NOAA-Oak Ridge Expand Climate Modeling
The National Oceanic and Atmospheric Administration will provide $215 million to Oak Ridge National Laboratory over the next five years to support climate research, further bolstering ORNL's role as a U.S. hub for broad-based work on global climate change.
Thomas Zacharia, ORNL's deputy lab director for science and technology, says Oak Ridge is becoming increasingly attractive for agencies engaged in climate studies that wish to leverage their assets and get the most out of their resources. Zacharia says the National Science Foundation and NASA, two other federal institutions involved in climate research, already have a strong presence at ORNL. "The investments by DOE, NSF, NOAA and NASA are really bringing together an integrated capability, making Oak Ridge a place of choice for inter-agency projects."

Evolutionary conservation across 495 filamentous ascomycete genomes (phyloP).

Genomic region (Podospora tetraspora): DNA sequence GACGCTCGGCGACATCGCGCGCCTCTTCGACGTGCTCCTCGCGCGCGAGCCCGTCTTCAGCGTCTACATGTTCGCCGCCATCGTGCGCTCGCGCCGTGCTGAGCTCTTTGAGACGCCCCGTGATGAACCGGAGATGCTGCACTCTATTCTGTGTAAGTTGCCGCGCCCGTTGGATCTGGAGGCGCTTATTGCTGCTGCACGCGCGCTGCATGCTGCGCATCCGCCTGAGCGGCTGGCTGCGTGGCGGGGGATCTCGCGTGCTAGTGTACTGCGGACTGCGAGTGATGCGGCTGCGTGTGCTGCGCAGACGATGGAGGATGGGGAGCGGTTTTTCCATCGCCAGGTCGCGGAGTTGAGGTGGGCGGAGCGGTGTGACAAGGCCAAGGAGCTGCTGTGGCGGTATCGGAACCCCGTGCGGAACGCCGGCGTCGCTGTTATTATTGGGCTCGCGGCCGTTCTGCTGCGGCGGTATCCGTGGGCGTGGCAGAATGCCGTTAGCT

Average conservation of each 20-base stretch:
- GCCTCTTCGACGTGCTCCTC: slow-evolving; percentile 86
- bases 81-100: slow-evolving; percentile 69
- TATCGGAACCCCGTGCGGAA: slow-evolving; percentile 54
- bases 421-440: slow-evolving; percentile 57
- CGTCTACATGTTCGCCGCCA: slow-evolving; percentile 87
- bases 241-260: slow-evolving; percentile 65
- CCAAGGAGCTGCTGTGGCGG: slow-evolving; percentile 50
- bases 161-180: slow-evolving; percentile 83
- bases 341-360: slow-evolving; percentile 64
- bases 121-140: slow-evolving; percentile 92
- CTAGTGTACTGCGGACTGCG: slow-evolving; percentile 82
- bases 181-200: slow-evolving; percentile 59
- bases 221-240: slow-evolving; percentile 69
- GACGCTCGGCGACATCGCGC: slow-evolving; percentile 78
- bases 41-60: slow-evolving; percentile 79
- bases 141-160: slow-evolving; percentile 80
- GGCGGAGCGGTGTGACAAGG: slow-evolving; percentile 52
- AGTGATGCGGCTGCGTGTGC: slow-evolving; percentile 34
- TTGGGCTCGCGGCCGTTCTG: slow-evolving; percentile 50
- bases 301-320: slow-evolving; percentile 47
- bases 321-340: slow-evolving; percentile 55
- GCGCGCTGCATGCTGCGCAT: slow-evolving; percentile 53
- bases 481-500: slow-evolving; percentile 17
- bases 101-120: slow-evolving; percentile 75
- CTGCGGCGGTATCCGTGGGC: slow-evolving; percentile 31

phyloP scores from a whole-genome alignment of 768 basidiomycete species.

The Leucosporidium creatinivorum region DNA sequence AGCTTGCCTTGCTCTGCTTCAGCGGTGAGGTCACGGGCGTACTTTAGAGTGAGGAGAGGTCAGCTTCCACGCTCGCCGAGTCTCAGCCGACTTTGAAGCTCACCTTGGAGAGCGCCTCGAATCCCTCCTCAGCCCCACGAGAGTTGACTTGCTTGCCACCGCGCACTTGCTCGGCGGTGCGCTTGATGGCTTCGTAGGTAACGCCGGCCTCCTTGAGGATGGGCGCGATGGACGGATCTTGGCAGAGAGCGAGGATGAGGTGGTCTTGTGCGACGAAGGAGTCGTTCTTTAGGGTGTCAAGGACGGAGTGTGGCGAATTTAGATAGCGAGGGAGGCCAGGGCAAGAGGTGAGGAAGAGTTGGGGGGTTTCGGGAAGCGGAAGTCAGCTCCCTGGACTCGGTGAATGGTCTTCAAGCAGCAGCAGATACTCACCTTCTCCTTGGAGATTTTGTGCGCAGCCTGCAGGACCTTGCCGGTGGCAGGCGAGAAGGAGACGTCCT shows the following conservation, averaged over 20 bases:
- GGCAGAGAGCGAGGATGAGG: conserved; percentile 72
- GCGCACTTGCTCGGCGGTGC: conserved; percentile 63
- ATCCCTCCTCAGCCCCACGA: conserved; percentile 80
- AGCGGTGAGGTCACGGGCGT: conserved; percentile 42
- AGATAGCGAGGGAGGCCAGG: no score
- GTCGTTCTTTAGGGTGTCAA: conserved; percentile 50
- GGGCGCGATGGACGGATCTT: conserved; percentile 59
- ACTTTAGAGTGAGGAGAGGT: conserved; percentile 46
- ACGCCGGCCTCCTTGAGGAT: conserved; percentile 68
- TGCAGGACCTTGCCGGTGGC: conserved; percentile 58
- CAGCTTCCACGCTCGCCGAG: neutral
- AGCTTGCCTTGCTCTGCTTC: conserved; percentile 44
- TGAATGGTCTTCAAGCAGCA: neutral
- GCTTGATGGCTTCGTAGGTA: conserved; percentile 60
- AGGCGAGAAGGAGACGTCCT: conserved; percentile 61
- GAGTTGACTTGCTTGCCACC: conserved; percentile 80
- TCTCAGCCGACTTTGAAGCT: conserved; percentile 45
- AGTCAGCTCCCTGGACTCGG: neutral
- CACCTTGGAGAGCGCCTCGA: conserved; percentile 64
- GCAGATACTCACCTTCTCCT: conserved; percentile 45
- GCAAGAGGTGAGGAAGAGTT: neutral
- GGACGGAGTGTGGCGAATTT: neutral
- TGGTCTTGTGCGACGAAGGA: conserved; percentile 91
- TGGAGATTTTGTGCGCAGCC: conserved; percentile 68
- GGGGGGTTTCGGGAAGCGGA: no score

"NOAA's investment is huge," Zacharia says, noting that the Department of Commerce is one of the major players in climate change with "tremendous research capabilities."
"The new agreement between NOAA and the DOE has already provided $73.5 million in Recovery Act funds to ORNL, with similar amounts to follow over the next four years," he says. "The lab expects to hire 25 to 50 additional climate researchers as part of the expanded effort."
One of the key Oak Ridge attractions is the lab's stable of supercomputers, headed by the Cray XT5 "Jaguar"—the world's fastest computer for open science, which is frequently called upon to run the most difficult climate-simulation models. ORNL also is home to observational experiments, including outdoor studies that evaluate and measure the impact of climate-related factors—such as carbon dioxide—on ecosystems.
Web site provided by Oak Ridge National Laboratory's Communications and External Relations